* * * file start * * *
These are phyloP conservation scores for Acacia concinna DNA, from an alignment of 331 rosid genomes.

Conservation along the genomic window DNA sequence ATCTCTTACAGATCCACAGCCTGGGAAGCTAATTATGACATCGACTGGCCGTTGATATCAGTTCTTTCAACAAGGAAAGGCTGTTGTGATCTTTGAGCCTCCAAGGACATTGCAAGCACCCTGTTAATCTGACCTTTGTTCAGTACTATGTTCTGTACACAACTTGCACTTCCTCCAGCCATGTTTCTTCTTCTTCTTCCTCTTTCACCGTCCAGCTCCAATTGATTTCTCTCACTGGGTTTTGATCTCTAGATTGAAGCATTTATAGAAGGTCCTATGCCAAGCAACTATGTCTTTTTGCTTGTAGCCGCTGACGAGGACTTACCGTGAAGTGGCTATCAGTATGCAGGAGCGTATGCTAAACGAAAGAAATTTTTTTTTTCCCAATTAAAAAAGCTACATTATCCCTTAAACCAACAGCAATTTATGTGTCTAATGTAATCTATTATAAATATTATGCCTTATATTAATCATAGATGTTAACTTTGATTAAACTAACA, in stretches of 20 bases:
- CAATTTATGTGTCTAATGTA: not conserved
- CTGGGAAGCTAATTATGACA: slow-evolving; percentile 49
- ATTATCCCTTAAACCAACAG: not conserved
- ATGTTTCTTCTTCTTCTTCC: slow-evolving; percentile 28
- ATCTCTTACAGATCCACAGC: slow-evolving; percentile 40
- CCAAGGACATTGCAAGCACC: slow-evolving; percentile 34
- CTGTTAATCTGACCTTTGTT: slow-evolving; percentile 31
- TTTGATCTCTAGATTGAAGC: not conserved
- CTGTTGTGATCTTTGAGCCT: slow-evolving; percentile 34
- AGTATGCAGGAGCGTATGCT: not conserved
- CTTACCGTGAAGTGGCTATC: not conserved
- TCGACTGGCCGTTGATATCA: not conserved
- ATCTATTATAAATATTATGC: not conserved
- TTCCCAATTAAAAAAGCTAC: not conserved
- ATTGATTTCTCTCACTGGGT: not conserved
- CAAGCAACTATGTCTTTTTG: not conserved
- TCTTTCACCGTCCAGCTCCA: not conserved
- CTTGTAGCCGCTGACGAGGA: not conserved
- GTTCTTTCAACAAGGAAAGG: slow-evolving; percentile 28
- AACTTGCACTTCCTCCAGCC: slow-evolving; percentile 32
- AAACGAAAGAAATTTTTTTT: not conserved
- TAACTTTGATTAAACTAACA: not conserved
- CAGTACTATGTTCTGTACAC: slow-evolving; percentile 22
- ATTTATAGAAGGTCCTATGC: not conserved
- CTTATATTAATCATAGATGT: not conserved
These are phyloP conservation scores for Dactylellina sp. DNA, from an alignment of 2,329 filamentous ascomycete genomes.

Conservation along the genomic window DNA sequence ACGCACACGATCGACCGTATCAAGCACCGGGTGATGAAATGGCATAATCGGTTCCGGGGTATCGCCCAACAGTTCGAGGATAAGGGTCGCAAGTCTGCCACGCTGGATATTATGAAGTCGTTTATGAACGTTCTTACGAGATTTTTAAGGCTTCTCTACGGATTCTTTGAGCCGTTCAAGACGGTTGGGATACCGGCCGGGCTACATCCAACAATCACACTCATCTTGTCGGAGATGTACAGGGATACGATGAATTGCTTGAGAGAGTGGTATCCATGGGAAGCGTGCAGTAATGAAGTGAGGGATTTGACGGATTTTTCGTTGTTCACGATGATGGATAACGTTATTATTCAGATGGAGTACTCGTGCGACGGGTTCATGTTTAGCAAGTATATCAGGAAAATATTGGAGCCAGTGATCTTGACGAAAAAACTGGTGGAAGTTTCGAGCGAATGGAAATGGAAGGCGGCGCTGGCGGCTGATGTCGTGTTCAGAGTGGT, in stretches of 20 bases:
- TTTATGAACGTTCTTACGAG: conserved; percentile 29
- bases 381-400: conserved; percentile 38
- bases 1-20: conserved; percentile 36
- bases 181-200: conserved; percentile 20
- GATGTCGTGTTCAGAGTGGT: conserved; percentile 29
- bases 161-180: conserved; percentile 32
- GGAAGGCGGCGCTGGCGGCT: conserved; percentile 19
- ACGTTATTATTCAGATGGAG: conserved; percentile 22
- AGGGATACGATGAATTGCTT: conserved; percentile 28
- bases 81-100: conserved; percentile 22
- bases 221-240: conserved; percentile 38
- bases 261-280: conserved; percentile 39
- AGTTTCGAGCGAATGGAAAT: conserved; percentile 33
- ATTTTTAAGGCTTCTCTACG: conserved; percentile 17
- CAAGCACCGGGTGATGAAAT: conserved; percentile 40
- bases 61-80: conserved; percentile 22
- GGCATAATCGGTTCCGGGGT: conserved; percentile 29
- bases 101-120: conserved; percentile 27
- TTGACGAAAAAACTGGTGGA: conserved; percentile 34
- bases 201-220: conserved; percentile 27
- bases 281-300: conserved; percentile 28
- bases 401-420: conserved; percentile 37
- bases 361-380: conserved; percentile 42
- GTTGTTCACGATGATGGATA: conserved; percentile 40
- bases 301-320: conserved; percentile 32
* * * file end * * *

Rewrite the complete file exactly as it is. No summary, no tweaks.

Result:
These are phyloP conservation scores for Acacia concinna DNA, from an alignment of 331 rosid genomes.

Conservation along the genomic window DNA sequence ATCTCTTACAGATCCACAGCCTGGGAAGCTAATTATGACATCGACTGGCCGTTGATATCAGTTCTTTCAACAAGGAAAGGCTGTTGTGATCTTTGAGCCTCCAAGGACATTGCAAGCACCCTGTTAATCTGACCTTTGTTCAGTACTATGTTCTGTACACAACTTGCACTTCCTCCAGCCATGTTTCTTCTTCTTCTTCCTCTTTCACCGTCCAGCTCCAATTGATTTCTCTCACTGGGTTTTGATCTCTAGATTGAAGCATTTATAGAAGGTCCTATGCCAAGCAACTATGTCTTTTTGCTTGTAGCCGCTGACGAGGACTTACCGTGAAGTGGCTATCAGTATGCAGGAGCGTATGCTAAACGAAAGAAATTTTTTTTTTCCCAATTAAAAAAGCTACATTATCCCTTAAACCAACAGCAATTTATGTGTCTAATGTAATCTATTATAAATATTATGCCTTATATTAATCATAGATGTTAACTTTGATTAAACTAACA, in stretches of 20 bases:
- CAATTTATGTGTCTAATGTA: not conserved
- CTGGGAAGCTAATTATGACA: slow-evolving; percentile 49
- ATTATCCCTTAAACCAACAG: not conserved
- ATGTTTCTTCTTCTTCTTCC: slow-evolving; percentile 28
- ATCTCTTACAGATCCACAGC: slow-evolving; percentile 40
- CCAAGGACATTGCAAGCACC: slow-evolving; percentile 34
- CTGTTAATCTGACCTTTGTT: slow-evolving; percentile 31
- TTTGATCTCTAGATTGAAGC: not conserved
- CTGTTGTGATCTTTGAGCCT: slow-evolving; percentile 34
- AGTATGCAGGAGCGTATGCT: not conserved
- CTTACCGTGAAGTGGCTATC: not conserved
- TCGACTGGCCGTTGATATCA: not conserved
- ATCTATTATAAATATTATGC: not conserved
- TTCCCAATTAAAAAAGCTAC: not conserved
- ATTGATTTCTCTCACTGGGT: not conserved
- CAAGCAACTATGTCTTTTTG: not conserved
- TCTTTCACCGTCCAGCTCCA: not conserved
- CTTGTAGCCGCTGACGAGGA: not conserved
- GTTCTTTCAACAAGGAAAGG: slow-evolving; percentile 28
- AACTTGCACTTCCTCCAGCC: slow-evolving; percentile 32
- AAACGAAAGAAATTTTTTTT: not conserved
- TAACTTTGATTAAACTAACA: not conserved
- CAGTACTATGTTCTGTACAC: slow-evolving; percentile 22
- ATTTATAGAAGGTCCTATGC: not conserved
- CTTATATTAATCATAGATGT: not conserved
These are phyloP conservation scores for Dactylellina sp. DNA, from an alignment of 2,329 filamentous ascomycete genomes.

Conservation along the genomic window DNA sequence ACGCACACGATCGACCGTATCAAGCACCGGGTGATGAAATGGCATAATCGGTTCCGGGGTATCGCCCAACAGTTCGAGGATAAGGGTCGCAAGTCTGCCACGCTGGATATTATGAAGTCGTTTATGAACGTTCTTACGAGATTTTTAAGGCTTCTCTACGGATTCTTTGAGCCGTTCAAGACGGTTGGGATACCGGCCGGGCTACATCCAACAATCACACTCATCTTGTCGGAGATGTACAGGGATACGATGAATTGCTTGAGAGAGTGGTATCCATGGGAAGCGTGCAGTAATGAAGTGAGGGATTTGACGGATTTTTCGTTGTTCACGATGATGGATAACGTTATTATTCAGATGGAGTACTCGTGCGACGGGTTCATGTTTAGCAAGTATATCAGGAAAATATTGGAGCCAGTGATCTTGACGAAAAAACTGGTGGAAGTTTCGAGCGAATGGAAATGGAAGGCGGCGCTGGCGGCTGATGTCGTGTTCAGAGTGGT, in stretches of 20 bases:
- TTTATGAACGTTCTTACGAG: conserved; percentile 29
- bases 381-400: conserved; percentile 38
- bases 1-20: conserved; percentile 36
- bases 181-200: conserved; percentile 20
- GATGTCGTGTTCAGAGTGGT: conserved; percentile 29
- bases 161-180: conserved; percentile 32
- GGAAGGCGGCGCTGGCGGCT: conserved; percentile 19
- ACGTTATTATTCAGATGGAG: conserved; percentile 22
- AGGGATACGATGAATTGCTT: conserved; percentile 28
- bases 81-100: conserved; percentile 22
- bases 221-240: conserved; percentile 38
- bases 261-280: conserved; percentile 39
- AGTTTCGAGCGAATGGAAAT: conserved; percentile 33
- ATTTTTAAGGCTTCTCTACG: conserved; percentile 17
- CAAGCACCGGGTGATGAAAT: conserved; percentile 40
- bases 61-80: conserved; percentile 22
- GGCATAATCGGTTCCGGGGT: conserved; percentile 29
- bases 101-120: conserved; percentile 27
- TTGACGAAAAAACTGGTGGA: conserved; percentile 34
- bases 201-220: conserved; percentile 27
- bases 281-300: conserved; percentile 28
- bases 401-420: conserved; percentile 37
- bases 361-380: conserved; percentile 42
- GTTGTTCACGATGATGGATA: conserved; percentile 40
- bases 301-320: conserved; percentile 32